When the CCP Virus Attacks Culture and Traditions

A Thanksgiving meal.

Many people in the U.S. chose to avoid gathering with family and friends during the Thanksgiving holiday this year. (Image: Element5 Digital via Unsplash)

The fall-winter holiday season, including Christmas and New Year’s day, started with Thanksgiving. But on this, the 400th anniversary since the Pilgrims first gathered to celebrate the harvest and the fact that they had managed to survive in the New World, Thanksgiving day celebrations were placed under strict guidelines imposed by federal and state authorities due to the CCP virus (COVID-19).

The Centers for Disease Control and Prevention (CDC) warned Americans to avoid traveling over the Thanksgiving holiday. Officials and leaders implored people to stay away from large gatherings. If that was unavoidable, then they asked people to limit their gatherings to only a small number and to maintain social distance. Authorities also directed the usage of face masks at gatherings and the use of hand hygiene (soap) to control the spread of the CCP virus from person to person.

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Even though these measures were requested by the CDC, the media portrayed the rising number of CCP virus cases to be a direct result of inefficient action being taken at the federal level, creating a sense of confusion among people in general. Moreover, the controversial actions of officials also created some resistance. For example, California Governor Gavin Newsom instructed Californians not to gather in large numbers for Thanksgiving but later on was caught dining with more than 10 other people, indoors, and that too, without a mask. 

People also had doubts about the requirement and effectiveness of social distancing because of the way the mainstream media portrayed large-scale protests. Streets in cities across the United States were filled with “Black Lives Matter” protesters in May. Nearly a month later, CCP virus diagnoses hit an all-time high in June, with the U.S. arguably in the midst of the second wave of the pandemic. Yet the media stated that it was not related to the protests at all. 

The media reported that the rising numbers of CCP virus diagnoses seen in June had nothing to do with the thousands of people who went out to protest in May.
The media reported that the rising numbers of CCP virus diagnoses seen in June had nothing to do with the thousands of people who went out to protest in May. (Image: David Geitgey Sierralupe via Flickr )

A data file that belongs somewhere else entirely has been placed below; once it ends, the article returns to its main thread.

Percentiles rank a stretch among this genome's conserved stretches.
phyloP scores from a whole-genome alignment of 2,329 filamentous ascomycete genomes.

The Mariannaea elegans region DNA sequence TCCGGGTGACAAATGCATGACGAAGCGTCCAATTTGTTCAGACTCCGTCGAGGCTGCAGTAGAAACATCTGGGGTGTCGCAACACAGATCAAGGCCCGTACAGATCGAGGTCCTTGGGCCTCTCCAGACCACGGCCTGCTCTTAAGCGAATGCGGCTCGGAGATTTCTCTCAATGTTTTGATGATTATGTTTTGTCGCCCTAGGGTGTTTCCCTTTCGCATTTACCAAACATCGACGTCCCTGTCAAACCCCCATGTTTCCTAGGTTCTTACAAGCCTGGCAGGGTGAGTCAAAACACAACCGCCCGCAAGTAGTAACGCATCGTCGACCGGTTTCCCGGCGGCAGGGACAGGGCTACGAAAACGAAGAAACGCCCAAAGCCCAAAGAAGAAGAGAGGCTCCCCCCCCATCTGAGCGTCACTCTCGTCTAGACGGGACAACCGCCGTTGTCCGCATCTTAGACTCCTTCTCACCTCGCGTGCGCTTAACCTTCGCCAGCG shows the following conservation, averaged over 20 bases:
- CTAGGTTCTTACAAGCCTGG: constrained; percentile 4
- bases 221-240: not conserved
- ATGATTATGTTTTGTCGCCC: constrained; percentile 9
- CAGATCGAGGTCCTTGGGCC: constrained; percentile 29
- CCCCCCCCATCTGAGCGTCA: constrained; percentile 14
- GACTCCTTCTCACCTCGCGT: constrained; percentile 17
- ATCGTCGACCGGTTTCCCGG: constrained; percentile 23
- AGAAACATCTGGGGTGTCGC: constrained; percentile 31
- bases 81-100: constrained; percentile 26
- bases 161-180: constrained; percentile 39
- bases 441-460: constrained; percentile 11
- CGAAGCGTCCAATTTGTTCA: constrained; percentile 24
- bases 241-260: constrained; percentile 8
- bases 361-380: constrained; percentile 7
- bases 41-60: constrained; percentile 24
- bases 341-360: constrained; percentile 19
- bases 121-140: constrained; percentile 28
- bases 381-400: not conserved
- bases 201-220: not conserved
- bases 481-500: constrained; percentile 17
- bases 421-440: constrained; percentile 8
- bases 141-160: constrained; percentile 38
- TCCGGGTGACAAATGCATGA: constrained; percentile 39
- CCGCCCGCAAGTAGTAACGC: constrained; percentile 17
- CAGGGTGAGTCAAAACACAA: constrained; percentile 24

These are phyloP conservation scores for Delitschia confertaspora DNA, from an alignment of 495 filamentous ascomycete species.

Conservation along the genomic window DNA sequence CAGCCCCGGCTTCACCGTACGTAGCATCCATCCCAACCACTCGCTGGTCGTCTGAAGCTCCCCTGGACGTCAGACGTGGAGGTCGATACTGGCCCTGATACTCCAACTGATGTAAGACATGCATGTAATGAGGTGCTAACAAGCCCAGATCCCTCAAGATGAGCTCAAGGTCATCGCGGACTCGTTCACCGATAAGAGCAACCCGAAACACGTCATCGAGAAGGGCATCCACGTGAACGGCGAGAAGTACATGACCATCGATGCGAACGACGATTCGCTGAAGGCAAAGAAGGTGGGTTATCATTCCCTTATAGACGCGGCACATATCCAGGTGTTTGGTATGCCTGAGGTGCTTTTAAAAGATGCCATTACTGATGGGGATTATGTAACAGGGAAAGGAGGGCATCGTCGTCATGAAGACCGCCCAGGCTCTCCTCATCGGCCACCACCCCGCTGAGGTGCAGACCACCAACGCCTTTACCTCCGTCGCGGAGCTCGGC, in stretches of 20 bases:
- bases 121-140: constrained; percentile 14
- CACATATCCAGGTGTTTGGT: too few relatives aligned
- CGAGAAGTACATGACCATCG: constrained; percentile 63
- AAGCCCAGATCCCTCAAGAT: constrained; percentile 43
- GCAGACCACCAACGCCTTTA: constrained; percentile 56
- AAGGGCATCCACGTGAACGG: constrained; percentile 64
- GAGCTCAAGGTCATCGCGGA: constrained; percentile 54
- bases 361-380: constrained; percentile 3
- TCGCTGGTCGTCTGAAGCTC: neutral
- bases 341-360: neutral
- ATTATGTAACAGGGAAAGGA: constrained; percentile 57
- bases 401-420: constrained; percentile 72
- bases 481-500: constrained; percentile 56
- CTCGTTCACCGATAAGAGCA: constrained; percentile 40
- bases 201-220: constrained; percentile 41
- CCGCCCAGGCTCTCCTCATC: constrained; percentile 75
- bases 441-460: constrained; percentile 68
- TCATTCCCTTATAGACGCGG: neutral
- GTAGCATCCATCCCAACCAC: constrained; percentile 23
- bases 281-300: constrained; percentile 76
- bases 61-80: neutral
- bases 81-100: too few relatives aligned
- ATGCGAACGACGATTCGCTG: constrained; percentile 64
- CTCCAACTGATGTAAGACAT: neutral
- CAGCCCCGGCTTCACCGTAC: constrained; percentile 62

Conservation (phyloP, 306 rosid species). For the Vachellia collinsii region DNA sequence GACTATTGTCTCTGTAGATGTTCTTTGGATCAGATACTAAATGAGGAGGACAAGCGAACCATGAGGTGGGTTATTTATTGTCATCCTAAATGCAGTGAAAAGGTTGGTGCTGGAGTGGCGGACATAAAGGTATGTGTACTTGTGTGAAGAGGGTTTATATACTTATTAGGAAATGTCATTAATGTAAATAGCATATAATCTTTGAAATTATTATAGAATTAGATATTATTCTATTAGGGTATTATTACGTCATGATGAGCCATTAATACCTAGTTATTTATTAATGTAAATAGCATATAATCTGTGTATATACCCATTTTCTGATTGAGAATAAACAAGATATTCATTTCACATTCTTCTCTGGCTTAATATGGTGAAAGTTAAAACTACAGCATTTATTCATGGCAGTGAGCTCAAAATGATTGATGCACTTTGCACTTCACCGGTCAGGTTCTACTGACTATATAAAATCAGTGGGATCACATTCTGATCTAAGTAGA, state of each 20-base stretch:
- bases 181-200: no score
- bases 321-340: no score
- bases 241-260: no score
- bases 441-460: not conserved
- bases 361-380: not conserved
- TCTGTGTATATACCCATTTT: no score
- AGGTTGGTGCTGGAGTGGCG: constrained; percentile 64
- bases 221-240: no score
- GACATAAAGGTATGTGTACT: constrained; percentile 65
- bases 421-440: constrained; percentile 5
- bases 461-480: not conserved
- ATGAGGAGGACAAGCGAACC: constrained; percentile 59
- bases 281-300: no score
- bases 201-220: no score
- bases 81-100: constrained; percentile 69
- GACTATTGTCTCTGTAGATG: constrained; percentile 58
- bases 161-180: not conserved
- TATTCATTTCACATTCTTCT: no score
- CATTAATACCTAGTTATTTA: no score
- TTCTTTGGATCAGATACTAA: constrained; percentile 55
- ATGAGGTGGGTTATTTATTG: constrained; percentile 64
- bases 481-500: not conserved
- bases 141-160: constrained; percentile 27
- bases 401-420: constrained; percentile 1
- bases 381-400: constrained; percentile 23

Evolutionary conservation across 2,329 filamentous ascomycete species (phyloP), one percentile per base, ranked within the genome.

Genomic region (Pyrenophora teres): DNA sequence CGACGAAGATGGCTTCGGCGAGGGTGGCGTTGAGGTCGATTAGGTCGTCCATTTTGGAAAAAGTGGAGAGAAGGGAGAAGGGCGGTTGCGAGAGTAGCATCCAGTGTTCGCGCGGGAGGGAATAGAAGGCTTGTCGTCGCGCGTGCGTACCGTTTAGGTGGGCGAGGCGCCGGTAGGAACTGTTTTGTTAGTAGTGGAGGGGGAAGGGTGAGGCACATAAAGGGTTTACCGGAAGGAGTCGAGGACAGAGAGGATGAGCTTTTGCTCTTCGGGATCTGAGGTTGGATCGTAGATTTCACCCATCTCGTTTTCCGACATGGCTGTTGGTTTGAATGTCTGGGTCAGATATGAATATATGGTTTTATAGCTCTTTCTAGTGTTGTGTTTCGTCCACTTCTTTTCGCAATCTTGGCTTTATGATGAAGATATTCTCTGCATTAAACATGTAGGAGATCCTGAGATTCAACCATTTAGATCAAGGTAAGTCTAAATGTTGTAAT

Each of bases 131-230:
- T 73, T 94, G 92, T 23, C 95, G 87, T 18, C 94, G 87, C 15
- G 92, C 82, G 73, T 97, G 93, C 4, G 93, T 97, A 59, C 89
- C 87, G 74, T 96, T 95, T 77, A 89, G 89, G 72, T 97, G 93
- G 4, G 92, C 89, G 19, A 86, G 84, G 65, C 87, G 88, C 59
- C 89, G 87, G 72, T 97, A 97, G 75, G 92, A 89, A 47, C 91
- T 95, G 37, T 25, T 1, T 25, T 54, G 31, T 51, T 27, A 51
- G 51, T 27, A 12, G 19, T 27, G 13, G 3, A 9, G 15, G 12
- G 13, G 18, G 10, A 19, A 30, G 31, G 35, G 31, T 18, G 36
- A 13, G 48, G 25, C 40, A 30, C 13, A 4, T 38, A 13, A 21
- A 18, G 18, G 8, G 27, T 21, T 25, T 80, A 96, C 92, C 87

Despite the confusion, people largely followed the instructions issued by public health officials. The number of travelers flying on Thanksgiving was half of what it was back in 2019, before the CCP virus hit. Last year, 2,602,631 people flew on Thanksgiving, while the number of passengers on flights this year was just 1,070,967. Many people opted out of seeing friends and family. Yet it was one of the busiest periods for air travel since the pandemic began in March.

Following a long-standing tradition, President Trump addressed the nation on Thanksgiving. He highlighted his administration’s achievements, including worldwide peace without any new wars and strengthening of the military. He thanked frontline workers who were fighting against the CCP virus and shared the hope of seeing a vaccine developed, as Moderna and Pfizer had recently announced that their test trials were successful with an efficacy rate of more than 90 percent. The Trump administration on Nov. 12 struck a deal with pharmacies across the United States to help distribute the vaccines as quickly as possible. 

Safety guidelines 

The willful negligence of Beijing led the world into the clutches of a horrific contagion that overturned the existing world order. As the virus is transmitted easily from person to person, here are some important tips to follow during this holiday season.

Woman wearing a face mask.
Take precautions to help protect yourself and your loved ones this holiday season. (Image: Ani Kolleshi via Unsplash)
  • Wash your hands often with soap and water for at least 20 seconds especially after you have been in a public place, or after blowing your nose, coughing, or sneezing. If water and soap are not readily available, make use of hand sanitizers that contain at least 60 percent alcohol.
  • Avoid touching eyes, nose, and mouth with unwashed hands.
  • Avoid close contact with people outside your home.
  • Cover your mouth and nose with a mask, especially in crowded places.
  • Clean and disinfect frequently touched surfaces daily. This includes tables, doorknobs, light switches, countertops, handles, desks, phones, keyboards, toilets, faucets, and sinks.
  • Monitor your health daily. Watch for fever, cough, shortness of breath, or other symptoms of the CCP virus.

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